Following are excerpts
from an interview with Ismail Serageldin, director of Bibliotheca Alexandria
in Egypt, which aired on Egypt TV on July 26, 2010:
In contrast to what people think, if we consider the experience of the
20th century throughout the world, we see that the regimes that ultimately
prevailed were the democratic regimes. At certain periods, it seemed
that dictatorships – whether from the far right, such as the Fascists,
the Nazis, and so on, or the far left, such as the Communist regimes
– are the ones able to implement decision quickly.
Indeed, nobody can deny
that Hitler accomplished things in Germany, and that Stalin did so in
Russia, but the price was very steep. It has been proven that societies
in which there is [public] participation, which make decision slowly,
and with a delay, are ultimately societies that survive, display forbearance,
and have managed to develop in the long run.
The well-known French
author Victor Hugo said something nice: "No army can defeat an
idea whose time has come." An idea may seem at one point totally
utopian, but after some time you see that it has spread everywhere.
When the UN Universal
Declaration of Human Rights was drawn up in 1948, it seemed entirely
utopian. In 1948, all the problems of the second half of the 20th century
were still ahead. Today, however, there isn’t a single spot on the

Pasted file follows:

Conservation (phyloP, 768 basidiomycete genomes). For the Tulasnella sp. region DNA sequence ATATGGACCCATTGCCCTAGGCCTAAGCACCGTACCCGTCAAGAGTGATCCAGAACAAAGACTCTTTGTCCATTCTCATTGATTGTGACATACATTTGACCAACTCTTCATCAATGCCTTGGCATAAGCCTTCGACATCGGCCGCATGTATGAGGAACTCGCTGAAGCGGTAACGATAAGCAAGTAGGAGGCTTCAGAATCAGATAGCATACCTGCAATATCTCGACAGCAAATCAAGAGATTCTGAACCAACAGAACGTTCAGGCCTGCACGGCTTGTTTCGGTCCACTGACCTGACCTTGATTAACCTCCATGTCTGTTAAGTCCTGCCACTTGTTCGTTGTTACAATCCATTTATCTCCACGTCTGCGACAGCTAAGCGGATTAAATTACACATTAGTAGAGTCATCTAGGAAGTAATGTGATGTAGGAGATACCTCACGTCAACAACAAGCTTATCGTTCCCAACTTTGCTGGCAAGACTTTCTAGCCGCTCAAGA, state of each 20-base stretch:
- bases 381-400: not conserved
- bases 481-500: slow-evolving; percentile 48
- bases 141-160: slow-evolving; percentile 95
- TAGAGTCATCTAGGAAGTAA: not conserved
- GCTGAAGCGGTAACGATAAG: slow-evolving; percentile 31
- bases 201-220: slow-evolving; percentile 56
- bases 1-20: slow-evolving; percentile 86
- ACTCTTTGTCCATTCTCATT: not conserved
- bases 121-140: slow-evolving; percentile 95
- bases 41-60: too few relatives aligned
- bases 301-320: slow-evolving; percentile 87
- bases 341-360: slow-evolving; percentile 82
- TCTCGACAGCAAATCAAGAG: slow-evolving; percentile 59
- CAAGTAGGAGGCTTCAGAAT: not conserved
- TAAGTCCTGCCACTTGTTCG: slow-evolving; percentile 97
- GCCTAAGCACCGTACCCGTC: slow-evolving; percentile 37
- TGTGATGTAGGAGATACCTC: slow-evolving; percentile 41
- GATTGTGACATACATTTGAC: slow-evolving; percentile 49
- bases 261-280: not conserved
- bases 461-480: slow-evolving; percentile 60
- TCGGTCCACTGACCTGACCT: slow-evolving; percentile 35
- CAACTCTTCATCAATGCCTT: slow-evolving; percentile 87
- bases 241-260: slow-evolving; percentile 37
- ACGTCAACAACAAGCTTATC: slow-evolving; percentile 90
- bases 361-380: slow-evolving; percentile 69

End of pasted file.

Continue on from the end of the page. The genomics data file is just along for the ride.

face of the earth where people do not talk about human rights, and demand
human rights. The idea of human rights has spread and permeated human
Thus, ideas play a major
role. In my opinion, this should be important in Egypt's path to the
future. Egyptian thinking, Egyptian culture, and the continuity of Egypt's
great historical and cultural heritage are what should lead Egypt toward
the challenges of the future.
Israel is far more advanced scientifically than us. It has outstanding
educational instaurations. But the models to which Egypt should look
in our region are two nearby countries with an Islamic majority, which
went in two completely different directions.
you referring to Malaysia?
No, to Iran and Turkey. These two countries went in two different directions,
but both have achieved great scientific progress. After the first Iran-Iraq
war of 1981, Iran felt that its regime was completely isolated, and
that nobody could help it, achieve scientific progress, so it invested
greatly in tremendous scientific research. As a result, the growth in
the fields of physics and nuclear physics... In recent years, the number
of studies by Iranian scientists in these fields rose by 700%. This
did not come about in a vacuum. There is a policy supporting this.
Likewise, Turkey had
a policy supporting scientific and technological development, and incorporating
technology in society in many industries. As you know, Turkey
has a secular regime while Iran has a religious regime, but in both
cases, there has been a huge leap in the past 20 years... Indeed, Egypt
is making progress, and I can show you statistics to this effect. But
if I walk along, while the person next to me is running, the distance
between us increases.